March 31, 2020
Scottish demand for storage to rise on renewables surge
Professor Brian Sturgess

The Scottish Government has announced that renewable energy accounted for 90% of all the electricity used in Scotland in 2019 up from 76.2% in 2018. This amounted to 30.5 terrawatt hours (TWh) generated compared to 26.5 TWh in 2018. The growth in renewables with an intermittent generation of electricity supply means that Scotland will require a considerable expansion in grid level storage capacity. Last year Scottish Power announced plans to launch a large grid scale battery-storage system to capture renewable power from its 214 wind turbines which should be operational at the end of this year. The 50 MW lithium-ion battery system will allow Scottish Power to store energy when wind speeds are high and release it when they're low. The Scottish Government’s Electricity Generation Policy Statement states that electricity storage could play an important and growing role alongside renewable electricity production, helping to address the intermittency of certain forms of renewable generation, complementing interconnection and demand side. .


The majority of Scotland’s renewable electricity generation
continues to be converted from wind on land (22.4 TWh), despite offshore wind increasing production from 1.3 TWh to 3.3 TWh in the last year,  attributed in part to the Beatrice wind farm off the Caithness coast becoming fully operational last May. Renewable energy projects – predominantly offshore wind farms in the Moray Firth – are being planned or are under construction, the Scottish Government said, with an estimated additional capacity of 13 GWh.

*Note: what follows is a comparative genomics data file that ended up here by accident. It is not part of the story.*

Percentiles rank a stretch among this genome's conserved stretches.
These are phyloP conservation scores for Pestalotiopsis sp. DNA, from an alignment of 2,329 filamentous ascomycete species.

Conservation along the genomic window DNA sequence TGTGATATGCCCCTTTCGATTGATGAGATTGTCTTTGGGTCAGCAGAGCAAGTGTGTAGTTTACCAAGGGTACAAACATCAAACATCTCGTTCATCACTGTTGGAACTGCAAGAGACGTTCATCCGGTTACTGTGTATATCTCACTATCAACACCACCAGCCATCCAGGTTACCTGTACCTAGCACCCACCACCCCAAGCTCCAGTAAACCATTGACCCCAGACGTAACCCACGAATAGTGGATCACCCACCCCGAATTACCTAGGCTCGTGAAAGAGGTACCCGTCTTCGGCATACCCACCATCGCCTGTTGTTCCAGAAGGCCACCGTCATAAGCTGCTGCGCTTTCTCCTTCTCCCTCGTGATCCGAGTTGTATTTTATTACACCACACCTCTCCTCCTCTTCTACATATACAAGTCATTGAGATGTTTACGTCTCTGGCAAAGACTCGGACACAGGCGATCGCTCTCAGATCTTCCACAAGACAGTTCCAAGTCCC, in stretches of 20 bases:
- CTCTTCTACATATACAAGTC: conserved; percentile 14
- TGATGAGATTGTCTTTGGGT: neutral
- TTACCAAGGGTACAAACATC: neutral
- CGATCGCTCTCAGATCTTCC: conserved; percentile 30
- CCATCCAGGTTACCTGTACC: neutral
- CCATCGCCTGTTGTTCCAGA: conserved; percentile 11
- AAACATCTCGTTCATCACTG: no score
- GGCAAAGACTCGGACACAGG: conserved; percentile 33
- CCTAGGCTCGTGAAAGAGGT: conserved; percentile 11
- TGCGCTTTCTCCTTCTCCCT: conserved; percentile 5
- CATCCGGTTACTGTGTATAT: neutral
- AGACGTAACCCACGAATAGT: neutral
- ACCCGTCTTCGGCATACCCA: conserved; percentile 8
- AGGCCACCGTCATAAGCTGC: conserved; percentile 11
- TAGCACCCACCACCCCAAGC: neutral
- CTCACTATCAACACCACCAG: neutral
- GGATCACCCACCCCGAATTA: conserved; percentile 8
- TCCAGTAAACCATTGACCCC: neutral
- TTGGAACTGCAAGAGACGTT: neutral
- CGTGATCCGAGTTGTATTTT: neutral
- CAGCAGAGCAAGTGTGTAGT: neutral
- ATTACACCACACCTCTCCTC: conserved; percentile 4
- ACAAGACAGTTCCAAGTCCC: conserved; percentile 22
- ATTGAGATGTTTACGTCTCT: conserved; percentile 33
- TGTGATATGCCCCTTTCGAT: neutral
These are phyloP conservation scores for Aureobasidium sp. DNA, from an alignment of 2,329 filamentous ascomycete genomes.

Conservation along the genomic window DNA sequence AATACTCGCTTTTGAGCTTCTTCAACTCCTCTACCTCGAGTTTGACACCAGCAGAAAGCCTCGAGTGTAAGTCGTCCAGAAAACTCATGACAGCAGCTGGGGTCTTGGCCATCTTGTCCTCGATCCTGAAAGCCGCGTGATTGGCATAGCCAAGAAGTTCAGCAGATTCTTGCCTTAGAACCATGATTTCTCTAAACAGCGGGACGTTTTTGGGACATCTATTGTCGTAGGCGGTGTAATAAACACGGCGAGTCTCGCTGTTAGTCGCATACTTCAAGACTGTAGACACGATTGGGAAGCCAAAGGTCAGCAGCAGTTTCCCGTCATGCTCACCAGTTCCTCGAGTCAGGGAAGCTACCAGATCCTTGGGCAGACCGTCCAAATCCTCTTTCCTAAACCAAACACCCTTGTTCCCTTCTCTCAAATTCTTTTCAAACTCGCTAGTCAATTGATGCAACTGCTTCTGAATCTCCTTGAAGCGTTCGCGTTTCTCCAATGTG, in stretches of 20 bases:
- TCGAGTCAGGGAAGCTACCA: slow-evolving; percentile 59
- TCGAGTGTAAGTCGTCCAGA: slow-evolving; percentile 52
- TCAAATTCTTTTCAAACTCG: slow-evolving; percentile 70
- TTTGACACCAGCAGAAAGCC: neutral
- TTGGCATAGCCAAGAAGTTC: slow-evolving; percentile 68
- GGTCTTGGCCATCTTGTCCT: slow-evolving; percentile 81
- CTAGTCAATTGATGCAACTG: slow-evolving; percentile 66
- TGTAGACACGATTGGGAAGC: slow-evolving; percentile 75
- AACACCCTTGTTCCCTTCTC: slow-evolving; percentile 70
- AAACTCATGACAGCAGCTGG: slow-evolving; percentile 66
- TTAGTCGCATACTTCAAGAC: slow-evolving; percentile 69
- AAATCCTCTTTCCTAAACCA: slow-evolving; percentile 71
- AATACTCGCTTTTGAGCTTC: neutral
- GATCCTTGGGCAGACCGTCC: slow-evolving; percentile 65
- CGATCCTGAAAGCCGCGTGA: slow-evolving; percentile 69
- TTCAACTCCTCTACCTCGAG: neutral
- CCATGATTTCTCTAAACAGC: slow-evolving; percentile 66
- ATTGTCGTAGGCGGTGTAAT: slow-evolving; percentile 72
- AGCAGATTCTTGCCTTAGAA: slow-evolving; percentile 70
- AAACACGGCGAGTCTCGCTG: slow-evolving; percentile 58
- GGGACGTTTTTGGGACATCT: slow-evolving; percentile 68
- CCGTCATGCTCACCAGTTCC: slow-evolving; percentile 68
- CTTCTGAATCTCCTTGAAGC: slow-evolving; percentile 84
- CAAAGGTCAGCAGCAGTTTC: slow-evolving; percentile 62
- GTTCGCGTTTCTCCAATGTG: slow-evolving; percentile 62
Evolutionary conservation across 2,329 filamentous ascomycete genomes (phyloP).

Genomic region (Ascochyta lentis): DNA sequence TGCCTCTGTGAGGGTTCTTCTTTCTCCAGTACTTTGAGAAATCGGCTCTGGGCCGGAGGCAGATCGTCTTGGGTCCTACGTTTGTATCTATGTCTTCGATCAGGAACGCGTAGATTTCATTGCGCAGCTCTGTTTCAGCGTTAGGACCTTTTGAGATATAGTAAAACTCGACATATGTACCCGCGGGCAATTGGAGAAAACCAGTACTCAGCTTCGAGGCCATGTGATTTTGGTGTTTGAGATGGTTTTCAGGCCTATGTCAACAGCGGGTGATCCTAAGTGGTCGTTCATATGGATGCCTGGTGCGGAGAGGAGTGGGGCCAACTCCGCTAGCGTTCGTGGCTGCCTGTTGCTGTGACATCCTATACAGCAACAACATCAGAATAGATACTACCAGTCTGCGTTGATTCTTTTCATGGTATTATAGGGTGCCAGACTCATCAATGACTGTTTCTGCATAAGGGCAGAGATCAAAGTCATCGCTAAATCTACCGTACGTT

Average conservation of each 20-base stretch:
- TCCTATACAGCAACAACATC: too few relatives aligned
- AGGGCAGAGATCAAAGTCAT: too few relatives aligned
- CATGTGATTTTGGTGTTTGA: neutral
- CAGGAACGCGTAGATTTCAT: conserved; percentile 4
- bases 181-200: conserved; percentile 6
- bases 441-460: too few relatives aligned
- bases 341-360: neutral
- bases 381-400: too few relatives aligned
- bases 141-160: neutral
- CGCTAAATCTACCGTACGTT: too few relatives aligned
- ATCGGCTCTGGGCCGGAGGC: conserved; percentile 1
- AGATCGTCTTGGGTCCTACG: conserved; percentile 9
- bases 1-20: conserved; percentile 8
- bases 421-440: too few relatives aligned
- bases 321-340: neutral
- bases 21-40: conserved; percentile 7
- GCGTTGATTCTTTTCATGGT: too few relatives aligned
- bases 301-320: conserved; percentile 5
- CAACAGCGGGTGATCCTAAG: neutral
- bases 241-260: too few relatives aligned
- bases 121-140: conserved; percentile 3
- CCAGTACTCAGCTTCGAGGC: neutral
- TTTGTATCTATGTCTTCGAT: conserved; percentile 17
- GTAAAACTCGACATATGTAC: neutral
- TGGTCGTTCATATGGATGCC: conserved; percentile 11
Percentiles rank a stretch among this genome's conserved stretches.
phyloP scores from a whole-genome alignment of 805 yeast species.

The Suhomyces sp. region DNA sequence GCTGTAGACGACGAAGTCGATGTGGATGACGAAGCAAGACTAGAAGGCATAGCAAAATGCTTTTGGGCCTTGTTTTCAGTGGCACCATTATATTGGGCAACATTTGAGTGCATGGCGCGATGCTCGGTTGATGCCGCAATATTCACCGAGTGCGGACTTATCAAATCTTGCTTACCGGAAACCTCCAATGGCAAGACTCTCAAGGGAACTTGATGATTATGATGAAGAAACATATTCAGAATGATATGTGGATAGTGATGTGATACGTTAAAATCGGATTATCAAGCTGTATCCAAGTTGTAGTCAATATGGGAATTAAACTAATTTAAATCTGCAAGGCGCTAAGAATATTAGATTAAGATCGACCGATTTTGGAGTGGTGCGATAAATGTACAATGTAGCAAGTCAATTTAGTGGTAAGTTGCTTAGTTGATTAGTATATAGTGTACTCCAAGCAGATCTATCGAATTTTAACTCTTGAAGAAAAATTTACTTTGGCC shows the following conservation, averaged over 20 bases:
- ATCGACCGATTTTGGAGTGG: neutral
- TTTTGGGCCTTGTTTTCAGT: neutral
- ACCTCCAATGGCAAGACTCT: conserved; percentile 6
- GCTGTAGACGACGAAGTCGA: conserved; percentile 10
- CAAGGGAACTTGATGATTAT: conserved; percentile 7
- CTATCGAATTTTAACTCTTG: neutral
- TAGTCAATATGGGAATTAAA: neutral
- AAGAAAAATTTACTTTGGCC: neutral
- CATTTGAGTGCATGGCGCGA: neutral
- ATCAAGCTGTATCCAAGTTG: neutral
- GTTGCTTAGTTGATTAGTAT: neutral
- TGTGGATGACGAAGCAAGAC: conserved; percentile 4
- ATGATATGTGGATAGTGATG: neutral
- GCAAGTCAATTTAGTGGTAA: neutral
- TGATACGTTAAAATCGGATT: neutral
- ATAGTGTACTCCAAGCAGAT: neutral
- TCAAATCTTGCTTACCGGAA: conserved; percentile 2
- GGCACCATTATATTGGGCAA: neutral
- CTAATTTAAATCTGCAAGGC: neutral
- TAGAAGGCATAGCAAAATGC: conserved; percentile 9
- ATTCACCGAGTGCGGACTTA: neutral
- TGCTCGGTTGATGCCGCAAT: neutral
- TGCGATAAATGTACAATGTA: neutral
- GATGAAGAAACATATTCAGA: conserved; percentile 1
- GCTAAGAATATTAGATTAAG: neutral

The amount of renewable energy produced last year is equivalent to the electricity needed to power all Scottish homes for more than three years, or the energy used to charge 6.7 billion phones for a year. The Scottish Government has a target of 100% of gross electricity consumption from renewables by 2021. However, the Scottish Government’s key overall energy target is that half of Scotland's heat, transport and electricity energy needs are met by renewables by 2030 which compares to the UK Government’s target is that 15% of energy used is from renewable sources by 2020. This ambitious target will stimulate the market demand for behind the meter storage for residences, businesses, institutions and electric vehicle charging. 

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